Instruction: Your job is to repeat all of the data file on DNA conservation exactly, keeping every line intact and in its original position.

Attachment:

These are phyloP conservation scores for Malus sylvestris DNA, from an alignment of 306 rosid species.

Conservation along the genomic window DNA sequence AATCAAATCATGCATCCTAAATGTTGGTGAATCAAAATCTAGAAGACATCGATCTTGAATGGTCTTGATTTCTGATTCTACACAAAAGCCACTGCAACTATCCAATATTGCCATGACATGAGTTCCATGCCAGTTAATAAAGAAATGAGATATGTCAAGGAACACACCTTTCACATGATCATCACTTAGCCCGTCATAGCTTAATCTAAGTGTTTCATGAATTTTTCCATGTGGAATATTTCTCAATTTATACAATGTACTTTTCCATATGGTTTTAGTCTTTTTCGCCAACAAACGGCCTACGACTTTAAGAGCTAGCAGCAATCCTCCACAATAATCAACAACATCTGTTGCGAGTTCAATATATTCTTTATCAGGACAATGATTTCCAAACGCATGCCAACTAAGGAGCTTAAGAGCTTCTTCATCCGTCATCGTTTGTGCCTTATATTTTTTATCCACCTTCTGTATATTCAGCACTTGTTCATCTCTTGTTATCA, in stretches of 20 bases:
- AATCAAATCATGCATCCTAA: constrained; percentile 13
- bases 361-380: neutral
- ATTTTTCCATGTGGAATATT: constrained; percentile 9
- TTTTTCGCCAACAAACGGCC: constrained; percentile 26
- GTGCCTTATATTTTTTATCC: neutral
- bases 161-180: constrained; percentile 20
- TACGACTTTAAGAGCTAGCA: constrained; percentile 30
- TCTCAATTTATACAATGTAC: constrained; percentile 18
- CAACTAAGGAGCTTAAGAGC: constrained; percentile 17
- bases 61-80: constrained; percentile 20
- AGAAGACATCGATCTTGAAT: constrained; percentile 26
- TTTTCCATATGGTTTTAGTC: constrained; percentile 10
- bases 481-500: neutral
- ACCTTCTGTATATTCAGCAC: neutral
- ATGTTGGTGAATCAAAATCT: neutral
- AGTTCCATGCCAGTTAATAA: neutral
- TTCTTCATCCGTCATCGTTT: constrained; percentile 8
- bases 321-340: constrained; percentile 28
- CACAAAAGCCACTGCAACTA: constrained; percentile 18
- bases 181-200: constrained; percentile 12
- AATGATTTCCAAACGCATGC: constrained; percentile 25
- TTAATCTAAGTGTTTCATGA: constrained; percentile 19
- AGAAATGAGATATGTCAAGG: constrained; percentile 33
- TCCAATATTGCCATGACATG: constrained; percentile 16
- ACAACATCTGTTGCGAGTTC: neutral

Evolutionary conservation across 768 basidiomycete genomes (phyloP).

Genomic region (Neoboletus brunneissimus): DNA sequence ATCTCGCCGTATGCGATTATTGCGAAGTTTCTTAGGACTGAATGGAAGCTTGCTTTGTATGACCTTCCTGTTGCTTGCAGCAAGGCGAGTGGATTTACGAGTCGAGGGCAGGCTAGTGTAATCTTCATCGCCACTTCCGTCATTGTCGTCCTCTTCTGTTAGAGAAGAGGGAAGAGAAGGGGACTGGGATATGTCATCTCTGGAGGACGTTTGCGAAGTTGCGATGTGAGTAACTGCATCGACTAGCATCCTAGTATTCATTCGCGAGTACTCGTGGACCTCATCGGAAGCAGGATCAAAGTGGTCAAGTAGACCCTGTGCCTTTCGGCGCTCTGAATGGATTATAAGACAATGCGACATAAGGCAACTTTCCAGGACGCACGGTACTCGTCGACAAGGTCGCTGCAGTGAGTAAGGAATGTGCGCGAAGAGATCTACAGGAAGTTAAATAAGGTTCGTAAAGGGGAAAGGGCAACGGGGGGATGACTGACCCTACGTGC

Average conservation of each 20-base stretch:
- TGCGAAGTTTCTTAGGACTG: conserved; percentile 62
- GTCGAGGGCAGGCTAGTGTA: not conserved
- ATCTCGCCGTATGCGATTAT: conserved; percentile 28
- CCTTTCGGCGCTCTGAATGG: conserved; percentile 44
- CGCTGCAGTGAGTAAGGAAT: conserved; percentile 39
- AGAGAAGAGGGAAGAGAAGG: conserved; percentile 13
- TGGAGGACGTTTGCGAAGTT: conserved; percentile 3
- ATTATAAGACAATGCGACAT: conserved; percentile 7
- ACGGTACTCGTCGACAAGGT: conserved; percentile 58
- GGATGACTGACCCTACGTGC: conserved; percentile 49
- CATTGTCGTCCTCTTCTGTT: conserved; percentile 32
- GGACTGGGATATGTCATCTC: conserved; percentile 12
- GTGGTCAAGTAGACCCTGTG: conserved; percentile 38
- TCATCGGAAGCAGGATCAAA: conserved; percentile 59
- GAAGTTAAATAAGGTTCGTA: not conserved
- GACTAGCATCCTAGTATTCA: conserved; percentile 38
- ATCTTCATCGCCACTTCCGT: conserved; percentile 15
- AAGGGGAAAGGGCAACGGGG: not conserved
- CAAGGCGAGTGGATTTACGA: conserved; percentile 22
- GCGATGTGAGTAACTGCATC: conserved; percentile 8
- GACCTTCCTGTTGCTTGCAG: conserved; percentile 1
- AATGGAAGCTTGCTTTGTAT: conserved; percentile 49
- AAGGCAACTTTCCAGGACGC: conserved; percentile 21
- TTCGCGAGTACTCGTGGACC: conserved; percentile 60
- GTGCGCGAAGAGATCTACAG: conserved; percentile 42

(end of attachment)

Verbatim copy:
These are phyloP conservation scores for Malus sylvestris DNA, from an alignment of 306 rosid species.

Conservation along the genomic window DNA sequence AATCAAATCATGCATCCTAAATGTTGGTGAATCAAAATCTAGAAGACATCGATCTTGAATGGTCTTGATTTCTGATTCTACACAAAAGCCACTGCAACTATCCAATATTGCCATGACATGAGTTCCATGCCAGTTAATAAAGAAATGAGATATGTCAAGGAACACACCTTTCACATGATCATCACTTAGCCCGTCATAGCTTAATCTAAGTGTTTCATGAATTTTTCCATGTGGAATATTTCTCAATTTATACAATGTACTTTTCCATATGGTTTTAGTCTTTTTCGCCAACAAACGGCCTACGACTTTAAGAGCTAGCAGCAATCCTCCACAATAATCAACAACATCTGTTGCGAGTTCAATATATTCTTTATCAGGACAATGATTTCCAAACGCATGCCAACTAAGGAGCTTAAGAGCTTCTTCATCCGTCATCGTTTGTGCCTTATATTTTTTATCCACCTTCTGTATATTCAGCACTTGTTCATCTCTTGTTATCA, in stretches of 20 bases:
- AATCAAATCATGCATCCTAA: constrained; percentile 13
- bases 361-380: neutral
- ATTTTTCCATGTGGAATATT: constrained; percentile 9
- TTTTTCGCCAACAAACGGCC: constrained; percentile 26
- GTGCCTTATATTTTTTATCC: neutral
- bases 161-180: constrained; percentile 20
- TACGACTTTAAGAGCTAGCA: constrained; percentile 30
- TCTCAATTTATACAATGTAC: constrained; percentile 18
- CAACTAAGGAGCTTAAGAGC: constrained; percentile 17
- bases 61-80: constrained; percentile 20
- AGAAGACATCGATCTTGAAT: constrained; percentile 26
- TTTTCCATATGGTTTTAGTC: constrained; percentile 10
- bases 481-500: neutral
- ACCTTCTGTATATTCAGCAC: neutral
- ATGTTGGTGAATCAAAATCT: neutral
- AGTTCCATGCCAGTTAATAA: neutral
- TTCTTCATCCGTCATCGTTT: constrained; percentile 8
- bases 321-340: constrained; percentile 28
- CACAAAAGCCACTGCAACTA: constrained; percentile 18
- bases 181-200: constrained; percentile 12
- AATGATTTCCAAACGCATGC: constrained; percentile 25
- TTAATCTAAGTGTTTCATGA: constrained; percentile 19
- AGAAATGAGATATGTCAAGG: constrained; percentile 33
- TCCAATATTGCCATGACATG: constrained; percentile 16
- ACAACATCTGTTGCGAGTTC: neutral

Evolutionary conservation across 768 basidiomycete genomes (phyloP).

Genomic region (Neoboletus brunneissimus): DNA sequence ATCTCGCCGTATGCGATTATTGCGAAGTTTCTTAGGACTGAATGGAAGCTTGCTTTGTATGACCTTCCTGTTGCTTGCAGCAAGGCGAGTGGATTTACGAGTCGAGGGCAGGCTAGTGTAATCTTCATCGCCACTTCCGTCATTGTCGTCCTCTTCTGTTAGAGAAGAGGGAAGAGAAGGGGACTGGGATATGTCATCTCTGGAGGACGTTTGCGAAGTTGCGATGTGAGTAACTGCATCGACTAGCATCCTAGTATTCATTCGCGAGTACTCGTGGACCTCATCGGAAGCAGGATCAAAGTGGTCAAGTAGACCCTGTGCCTTTCGGCGCTCTGAATGGATTATAAGACAATGCGACATAAGGCAACTTTCCAGGACGCACGGTACTCGTCGACAAGGTCGCTGCAGTGAGTAAGGAATGTGCGCGAAGAGATCTACAGGAAGTTAAATAAGGTTCGTAAAGGGGAAAGGGCAACGGGGGGATGACTGACCCTACGTGC

Average conservation of each 20-base stretch:
- TGCGAAGTTTCTTAGGACTG: conserved; percentile 62
- GTCGAGGGCAGGCTAGTGTA: not conserved
- ATCTCGCCGTATGCGATTAT: conserved; percentile 28
- CCTTTCGGCGCTCTGAATGG: conserved; percentile 44
- CGCTGCAGTGAGTAAGGAAT: conserved; percentile 39
- AGAGAAGAGGGAAGAGAAGG: conserved; percentile 13
- TGGAGGACGTTTGCGAAGTT: conserved; percentile 3
- ATTATAAGACAATGCGACAT: conserved; percentile 7
- ACGGTACTCGTCGACAAGGT: conserved; percentile 58
- GGATGACTGACCCTACGTGC: conserved; percentile 49
- CATTGTCGTCCTCTTCTGTT: conserved; percentile 32
- GGACTGGGATATGTCATCTC: conserved; percentile 12
- GTGGTCAAGTAGACCCTGTG: conserved; percentile 38
- TCATCGGAAGCAGGATCAAA: conserved; percentile 59
- GAAGTTAAATAAGGTTCGTA: not conserved
- GACTAGCATCCTAGTATTCA: conserved; percentile 38
- ATCTTCATCGCCACTTCCGT: conserved; percentile 15
- AAGGGGAAAGGGCAACGGGG: not conserved
- CAAGGCGAGTGGATTTACGA: conserved; percentile 22
- GCGATGTGAGTAACTGCATC: conserved; percentile 8
- GACCTTCCTGTTGCTTGCAG: conserved; percentile 1
- AATGGAAGCTTGCTTTGTAT: conserved; percentile 49
- AAGGCAACTTTCCAGGACGC: conserved; percentile 21
- TTCGCGAGTACTCGTGGACC: conserved; percentile 60
- GTGCGCGAAGAGATCTACAG: conserved; percentile 42